Netflix acknowledges what it says is “deeply hurt” caused by the company in its response to comedian Dave Chappelle’s latest comedy special.
In a statement to ITK, a spokesman for the streaming service said, “We value our trans colleagues and allies, and understand the devastating damage it has caused.”
“We respect the decision of any employee who chooses to walk out, and recognize that we have more work to do both within Netflix and with our content,” the spokesperson added.
The statement came as employees of the streaming giant planning a walk out to express their satisfaction with Chappelle’s latest special comedy, “The Closer.”
In his special, Chappelle declared, “Gender is a reality.”
“Every man in this room, every man on the earth, has to pass through a woman’s legs to get to the earth. It is a fact, “he added.
At a separate point, he defended author JK Rowling to face off controversy after she said she was a “trans-exclusionary radical feminist” or “TERF.”
As The Hill said, Chappelle went on to make transphobic comments including “crude words to compare the anatomy of a transgender to a Beyond Burger or Impossible Burger.
The New York Times reports the show sparked internal backlash, with employees warning it could lead to violence against transgender people.
In a internal message board, Reed Hastings, a co-chief executive, said the company “will continue to ponder the tensions between freedom and safety.”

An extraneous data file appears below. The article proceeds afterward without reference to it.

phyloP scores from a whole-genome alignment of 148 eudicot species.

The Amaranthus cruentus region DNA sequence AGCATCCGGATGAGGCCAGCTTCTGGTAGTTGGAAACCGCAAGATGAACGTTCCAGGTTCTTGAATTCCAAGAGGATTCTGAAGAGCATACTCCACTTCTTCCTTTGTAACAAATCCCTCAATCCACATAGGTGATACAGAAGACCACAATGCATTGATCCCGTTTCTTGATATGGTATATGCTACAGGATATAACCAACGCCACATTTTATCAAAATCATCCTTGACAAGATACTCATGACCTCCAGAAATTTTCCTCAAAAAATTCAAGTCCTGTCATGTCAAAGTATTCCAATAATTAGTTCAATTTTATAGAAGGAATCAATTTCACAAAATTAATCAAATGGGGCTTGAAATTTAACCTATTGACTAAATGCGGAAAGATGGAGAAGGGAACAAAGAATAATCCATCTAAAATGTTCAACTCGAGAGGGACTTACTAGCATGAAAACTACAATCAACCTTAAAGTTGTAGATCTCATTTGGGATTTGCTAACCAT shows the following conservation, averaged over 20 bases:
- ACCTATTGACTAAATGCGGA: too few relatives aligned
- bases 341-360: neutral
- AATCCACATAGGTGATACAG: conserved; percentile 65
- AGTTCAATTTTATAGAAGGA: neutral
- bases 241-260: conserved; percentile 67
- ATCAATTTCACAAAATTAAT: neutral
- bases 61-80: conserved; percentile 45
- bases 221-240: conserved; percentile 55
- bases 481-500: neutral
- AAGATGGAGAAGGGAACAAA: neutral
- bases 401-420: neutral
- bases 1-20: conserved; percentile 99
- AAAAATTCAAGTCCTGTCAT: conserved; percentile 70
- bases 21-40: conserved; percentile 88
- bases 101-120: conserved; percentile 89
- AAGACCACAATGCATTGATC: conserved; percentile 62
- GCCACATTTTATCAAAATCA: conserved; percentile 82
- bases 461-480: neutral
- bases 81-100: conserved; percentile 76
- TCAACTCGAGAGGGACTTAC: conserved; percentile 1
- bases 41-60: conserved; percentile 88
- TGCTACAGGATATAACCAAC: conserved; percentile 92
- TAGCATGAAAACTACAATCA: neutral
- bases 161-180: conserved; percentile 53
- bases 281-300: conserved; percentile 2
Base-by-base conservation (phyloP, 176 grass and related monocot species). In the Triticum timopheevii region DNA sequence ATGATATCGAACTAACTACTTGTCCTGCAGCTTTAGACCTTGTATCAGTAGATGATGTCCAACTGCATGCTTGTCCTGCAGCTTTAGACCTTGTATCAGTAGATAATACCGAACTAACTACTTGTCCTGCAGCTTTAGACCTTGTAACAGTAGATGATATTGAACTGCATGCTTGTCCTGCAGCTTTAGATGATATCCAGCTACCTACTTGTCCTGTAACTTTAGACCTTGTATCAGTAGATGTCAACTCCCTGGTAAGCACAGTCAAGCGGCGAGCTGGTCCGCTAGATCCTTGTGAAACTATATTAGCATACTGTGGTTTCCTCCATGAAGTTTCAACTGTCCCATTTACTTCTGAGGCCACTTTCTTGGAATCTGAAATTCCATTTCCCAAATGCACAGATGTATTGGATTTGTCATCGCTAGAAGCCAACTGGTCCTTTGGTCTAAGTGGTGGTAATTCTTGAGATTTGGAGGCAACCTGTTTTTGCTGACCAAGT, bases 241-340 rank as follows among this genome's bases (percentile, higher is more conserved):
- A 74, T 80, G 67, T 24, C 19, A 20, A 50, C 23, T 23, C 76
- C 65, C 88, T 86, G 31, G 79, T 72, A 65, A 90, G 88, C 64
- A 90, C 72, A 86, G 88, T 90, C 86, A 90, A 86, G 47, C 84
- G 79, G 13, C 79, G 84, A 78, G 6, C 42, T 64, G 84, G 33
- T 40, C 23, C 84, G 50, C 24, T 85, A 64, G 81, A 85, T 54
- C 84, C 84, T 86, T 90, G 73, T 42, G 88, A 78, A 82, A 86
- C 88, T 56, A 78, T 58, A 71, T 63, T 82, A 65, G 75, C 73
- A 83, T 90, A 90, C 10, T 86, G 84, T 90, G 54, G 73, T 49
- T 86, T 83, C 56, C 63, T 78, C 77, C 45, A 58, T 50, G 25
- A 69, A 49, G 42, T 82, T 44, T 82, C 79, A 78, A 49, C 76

“I believe our commitment to artistic expression and pleasing our members is the right long-term choice for Netflix, and we’re on the right side, but only time will tell,” he added.
Hastings also said that comedians “say a lot of exaggerated things for effect. Some people like the art form, or at least comedians in particular, and others don’t.”
Further, he said, “We don’t see Dave Chappelle as offensive, or in need of any offset, which obviously and politely we disagree with.”
Ted Sarandos, the company’s other co-chief executive, said, “We have a strong belief that onscreen content doesn’t directly translate to real-world harm.”
“The strongest evidence to support this is that violence on screens has grown significantly over the past 30 years, especially in first-party shooter games, but violent crime has fallen significantly in many countries,” he added. . “Adults can watch violence, assault, and abuse – or enjoy the shocking comedy that stands out – without it causing them to hurt others.”
However, in a interview with The Wall Street Journal on Tuesday, Sarandos said he “spread” his response and, “What I should be leading in those emails is humanity.”
“I should have recognized the fact that a group of our employees were really hurt,” he added.
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